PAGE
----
Chicago Cubs Prospects Progress, Part 9: Mark Zagunis

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Chicago Cubs Prospects Progress, Part 9: Mark Zagunis

Chicago Cubs

mark zagunis pelicans[Previously: Carl Edwards, Jr.Jeimer Candelario, Ian Happ, Albert Almora, Pierce Johnson, Gleyber Torres, Billy McKinney, Willson Contreras.]

Number nine is about as high as you are likely to see Mark Zagunis ranked on any of the Cubs’ prospect lists, and it remains to be seen if he can stay that high when the mid-season Bleacher Nation Top 40 is re-ranked before the 2016 season starts. For now, though, ninth is where he sits and so Zagunis is the ninth prospect to be covered in our annual series of prospect breakdowns.

The Cubs drafted Zagunis out Virginia Tech as a catcher in 2014, but almost right away he began to spend a large amount of time in the outfield. In 2015 the Cubs scrapped the catching side of his game altogether and let him concentrate on his outfield defense and his progression at the plate. Long term, his value will probably come primarily from what he does at the plate.

Defensively, Zagunis has spent most of time roaming the corner positions, but that is at least partly due the rosters he has played on. Trey Martin, one of the best defensive center fielders in all of minor league baseball, played center for Zagunis’s Myrtle Beach Pelicans in 2015; playing in left or right alongside a glove like Martin is no insult. In four games with the Mesa Solar Sox of the Arizona Fall League in 2015 Zagunis played center twice.

In all honesty, I can’t say for sure whether he would be a long-term fit in the middle of the outfield or not, but I do think he has the speed and arm necessary to handle it. So long as he plays alongside such excellent defenders as Martin (or Albert Almora in the next level up), though, the question will not come up very often.

And it may not matter anyway, because if Zagunis keeps getting on base like he did in 2015, managers will find a place to play him. Zagunis’s offensive game is centered on one statistic: On Base Percentage. This guy is one of the best in the organization at just getting on base. For his professional career, his OBP sits at .411, including the .406 he put up in High-A over 115 games. He’s not a one stat player, though, as his overall Myrtle Beach slash line was a respectable .271/.406/.412 with 8 home runs and 12 steals (in 22 attempts).

The peripheral numbers for Zagunis were strong as well. Not surprisingly, given his OBP, his walk rate in High A was an extremely impressive 15.6% (and a ludicrous 28.8% in 66 PA with Mesa (sample size alert)). His strikeout rate of just 16.8% was also quite good, as was his ISO of .140.

Sometimes when we see a walk rate as elevated as it is with Zagunis, it can indicate that a guy is being a little too selective at the plate and could perhaps stand to be a little more aggressive as a means of producing more hard contact. In the case of Zagunis, though, given his SLG of .412 in a pitching-friendly league, I’m not so sure that is the case. It is very possible that he just has an excellent eye and simply doesn’t swing at balls out of the strike zone. As for the pitches in the strike zone, so far he appears to have done a nice job attacking the pitches he can hit the hardest.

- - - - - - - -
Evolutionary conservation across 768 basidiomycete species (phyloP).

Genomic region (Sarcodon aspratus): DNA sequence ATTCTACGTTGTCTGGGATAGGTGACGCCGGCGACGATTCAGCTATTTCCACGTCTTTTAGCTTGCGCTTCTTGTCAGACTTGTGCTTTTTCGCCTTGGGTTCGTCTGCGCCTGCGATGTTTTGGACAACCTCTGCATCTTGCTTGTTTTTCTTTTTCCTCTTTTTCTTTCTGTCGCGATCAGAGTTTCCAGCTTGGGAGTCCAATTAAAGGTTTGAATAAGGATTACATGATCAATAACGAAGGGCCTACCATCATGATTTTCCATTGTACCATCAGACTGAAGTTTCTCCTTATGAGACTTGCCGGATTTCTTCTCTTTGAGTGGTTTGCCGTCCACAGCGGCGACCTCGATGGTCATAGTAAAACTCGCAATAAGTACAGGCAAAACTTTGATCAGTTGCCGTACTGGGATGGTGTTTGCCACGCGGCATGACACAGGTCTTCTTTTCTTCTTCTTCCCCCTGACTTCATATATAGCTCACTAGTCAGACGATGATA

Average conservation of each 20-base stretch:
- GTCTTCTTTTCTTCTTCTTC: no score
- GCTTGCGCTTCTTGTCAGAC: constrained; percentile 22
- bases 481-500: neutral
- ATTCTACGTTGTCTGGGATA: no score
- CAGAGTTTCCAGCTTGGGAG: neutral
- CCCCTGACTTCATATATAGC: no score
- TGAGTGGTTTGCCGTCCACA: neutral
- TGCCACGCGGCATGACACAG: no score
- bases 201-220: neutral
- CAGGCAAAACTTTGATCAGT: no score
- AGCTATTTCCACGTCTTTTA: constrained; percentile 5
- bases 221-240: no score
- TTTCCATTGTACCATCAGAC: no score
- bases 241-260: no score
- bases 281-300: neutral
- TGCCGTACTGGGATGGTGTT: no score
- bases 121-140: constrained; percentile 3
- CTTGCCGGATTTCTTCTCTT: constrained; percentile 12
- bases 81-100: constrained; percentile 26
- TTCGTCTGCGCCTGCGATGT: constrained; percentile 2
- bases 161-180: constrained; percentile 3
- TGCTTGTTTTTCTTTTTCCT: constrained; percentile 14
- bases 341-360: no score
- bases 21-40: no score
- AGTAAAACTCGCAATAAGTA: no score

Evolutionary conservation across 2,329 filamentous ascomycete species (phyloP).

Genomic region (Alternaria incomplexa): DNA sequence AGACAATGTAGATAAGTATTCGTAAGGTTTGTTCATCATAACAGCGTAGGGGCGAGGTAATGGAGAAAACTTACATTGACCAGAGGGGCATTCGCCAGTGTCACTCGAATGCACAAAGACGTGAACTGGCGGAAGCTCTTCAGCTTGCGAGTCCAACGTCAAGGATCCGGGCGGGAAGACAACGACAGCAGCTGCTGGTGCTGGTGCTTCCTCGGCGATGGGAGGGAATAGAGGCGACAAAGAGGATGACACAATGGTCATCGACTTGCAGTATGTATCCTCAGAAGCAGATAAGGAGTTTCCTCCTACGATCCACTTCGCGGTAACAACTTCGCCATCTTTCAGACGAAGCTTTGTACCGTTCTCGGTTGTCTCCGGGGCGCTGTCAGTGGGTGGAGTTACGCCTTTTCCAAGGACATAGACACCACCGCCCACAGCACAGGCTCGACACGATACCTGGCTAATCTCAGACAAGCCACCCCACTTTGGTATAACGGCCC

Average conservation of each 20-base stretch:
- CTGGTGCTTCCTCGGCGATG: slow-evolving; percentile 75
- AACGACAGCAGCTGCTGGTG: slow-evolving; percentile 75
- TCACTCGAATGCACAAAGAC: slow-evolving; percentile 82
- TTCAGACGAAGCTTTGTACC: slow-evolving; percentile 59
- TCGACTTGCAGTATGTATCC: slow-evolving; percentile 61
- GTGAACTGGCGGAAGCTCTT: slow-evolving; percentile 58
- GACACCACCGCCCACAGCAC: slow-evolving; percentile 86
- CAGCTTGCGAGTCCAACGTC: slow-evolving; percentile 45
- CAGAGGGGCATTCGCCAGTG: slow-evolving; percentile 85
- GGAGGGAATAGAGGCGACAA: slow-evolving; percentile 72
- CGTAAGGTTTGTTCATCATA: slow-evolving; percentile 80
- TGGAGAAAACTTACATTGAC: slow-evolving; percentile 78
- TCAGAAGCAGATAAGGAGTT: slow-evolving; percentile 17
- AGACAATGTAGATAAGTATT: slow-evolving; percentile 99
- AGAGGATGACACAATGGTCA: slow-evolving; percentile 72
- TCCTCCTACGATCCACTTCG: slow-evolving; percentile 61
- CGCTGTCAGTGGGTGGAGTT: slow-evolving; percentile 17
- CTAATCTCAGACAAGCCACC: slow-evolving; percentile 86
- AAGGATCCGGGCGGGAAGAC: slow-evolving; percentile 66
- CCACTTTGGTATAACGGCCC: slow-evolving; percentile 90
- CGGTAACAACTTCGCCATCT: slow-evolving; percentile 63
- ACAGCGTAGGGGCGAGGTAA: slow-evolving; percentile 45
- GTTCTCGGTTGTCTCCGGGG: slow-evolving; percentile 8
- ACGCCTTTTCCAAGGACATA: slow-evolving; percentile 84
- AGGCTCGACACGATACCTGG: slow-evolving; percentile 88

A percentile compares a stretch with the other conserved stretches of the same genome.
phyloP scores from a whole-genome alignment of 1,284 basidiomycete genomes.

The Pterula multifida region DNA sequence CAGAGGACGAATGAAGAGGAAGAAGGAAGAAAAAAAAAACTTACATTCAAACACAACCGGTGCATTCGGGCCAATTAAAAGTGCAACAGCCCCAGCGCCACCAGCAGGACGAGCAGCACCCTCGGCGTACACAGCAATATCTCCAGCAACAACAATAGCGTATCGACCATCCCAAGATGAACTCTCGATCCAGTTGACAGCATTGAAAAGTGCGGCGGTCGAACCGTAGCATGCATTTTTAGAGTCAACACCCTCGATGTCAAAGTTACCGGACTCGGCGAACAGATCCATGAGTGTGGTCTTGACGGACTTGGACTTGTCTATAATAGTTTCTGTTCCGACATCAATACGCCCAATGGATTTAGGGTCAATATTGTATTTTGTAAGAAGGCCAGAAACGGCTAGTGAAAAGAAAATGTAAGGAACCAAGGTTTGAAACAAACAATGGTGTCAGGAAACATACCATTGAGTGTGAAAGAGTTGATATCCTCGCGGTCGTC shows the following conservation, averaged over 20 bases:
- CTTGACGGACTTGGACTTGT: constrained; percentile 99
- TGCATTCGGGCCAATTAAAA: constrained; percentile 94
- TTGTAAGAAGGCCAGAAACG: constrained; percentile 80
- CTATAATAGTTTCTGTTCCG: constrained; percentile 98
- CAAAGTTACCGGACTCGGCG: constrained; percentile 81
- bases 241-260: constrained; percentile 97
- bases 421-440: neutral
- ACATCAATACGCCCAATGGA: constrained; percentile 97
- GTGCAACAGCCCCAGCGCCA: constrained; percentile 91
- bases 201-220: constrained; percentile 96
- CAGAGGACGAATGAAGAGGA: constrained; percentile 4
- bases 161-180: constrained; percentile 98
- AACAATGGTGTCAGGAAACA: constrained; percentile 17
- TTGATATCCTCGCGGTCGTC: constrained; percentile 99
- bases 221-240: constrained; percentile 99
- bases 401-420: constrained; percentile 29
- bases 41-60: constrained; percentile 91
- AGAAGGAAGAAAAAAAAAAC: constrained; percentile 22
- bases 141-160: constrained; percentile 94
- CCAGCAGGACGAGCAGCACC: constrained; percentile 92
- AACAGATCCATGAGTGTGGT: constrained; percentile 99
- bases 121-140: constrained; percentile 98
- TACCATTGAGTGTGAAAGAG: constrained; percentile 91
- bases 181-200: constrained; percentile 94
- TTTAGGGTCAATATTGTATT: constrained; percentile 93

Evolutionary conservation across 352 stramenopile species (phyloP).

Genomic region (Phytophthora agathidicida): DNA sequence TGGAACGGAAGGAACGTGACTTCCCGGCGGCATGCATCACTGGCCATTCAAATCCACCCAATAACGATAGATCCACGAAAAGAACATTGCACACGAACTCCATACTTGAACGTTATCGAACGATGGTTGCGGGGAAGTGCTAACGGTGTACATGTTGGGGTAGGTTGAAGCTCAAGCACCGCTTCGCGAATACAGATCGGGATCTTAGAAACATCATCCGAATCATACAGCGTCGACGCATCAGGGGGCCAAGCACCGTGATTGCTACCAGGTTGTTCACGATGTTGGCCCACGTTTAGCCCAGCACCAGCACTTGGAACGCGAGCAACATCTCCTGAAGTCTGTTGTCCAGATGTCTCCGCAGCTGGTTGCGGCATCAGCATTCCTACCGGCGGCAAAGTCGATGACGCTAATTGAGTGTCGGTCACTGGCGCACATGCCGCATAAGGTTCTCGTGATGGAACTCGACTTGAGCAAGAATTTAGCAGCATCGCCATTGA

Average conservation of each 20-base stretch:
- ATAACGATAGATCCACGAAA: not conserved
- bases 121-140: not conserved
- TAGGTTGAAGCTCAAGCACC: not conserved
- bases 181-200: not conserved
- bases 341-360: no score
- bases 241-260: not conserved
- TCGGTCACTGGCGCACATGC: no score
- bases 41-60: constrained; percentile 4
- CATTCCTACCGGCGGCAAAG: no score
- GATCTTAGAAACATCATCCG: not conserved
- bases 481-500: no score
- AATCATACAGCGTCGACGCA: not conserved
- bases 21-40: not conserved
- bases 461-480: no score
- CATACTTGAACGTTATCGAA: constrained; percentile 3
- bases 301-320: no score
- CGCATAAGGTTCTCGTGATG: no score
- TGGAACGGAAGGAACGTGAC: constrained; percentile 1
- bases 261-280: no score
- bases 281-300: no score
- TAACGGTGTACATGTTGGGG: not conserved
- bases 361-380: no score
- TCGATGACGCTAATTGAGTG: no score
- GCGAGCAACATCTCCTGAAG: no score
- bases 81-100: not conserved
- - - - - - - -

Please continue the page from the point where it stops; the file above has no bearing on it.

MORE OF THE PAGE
Double A pitching will put these trends to the test, starting in 2016. I suspect he will have a more difficult time earning so many free passes at the next level, and I would not be surprised to see his overall power numbers decline as well. Facing pitchers with better control and who are less prone to making mistakes should result in some decline in production; the question we will be monitoring throughout the season is how much. If can maintain his elite OBP through a season of Double A, then he may well have a very bright future ahead of him.

I think there is a place in baseball for high OBP corner outfielders, even if they don’t possess great speed or power. If Zagunis can maintain his on base game and improve his stolen base success rate dramatically, he could yet turn into a quality lead off hitter. Otherwise, again assuming he can improve his base running, he could do very well as a fourth outfielder one day. Given that he will be 23 at the start of the 2016 season, I suspect the Cubs will let him move through Double and Triple A as fast as his bat and base running will let him. An Iowa finish and a chance to fight for a roster slot in the spring in 2017 is certainly possible.

On the other hand, the Cubs are absolutely loaded with outfield talent at all levels of the minors. It is by far the strongest position in the farm system, and that means it could be a source of trade assets. As a Double A player with a standout aspect to his game, Zagunis could be in the conversation if the Cubs look to make some minor or mid-size moves mid-summer. Either way, he is someone we could be talking about quite a lot during the 2016 minor league season.

Author: Luke Blaize

Luke Blaize is the Minor League Editor at Bleacher Nation, and you can find him on Twitter at @ltblaize.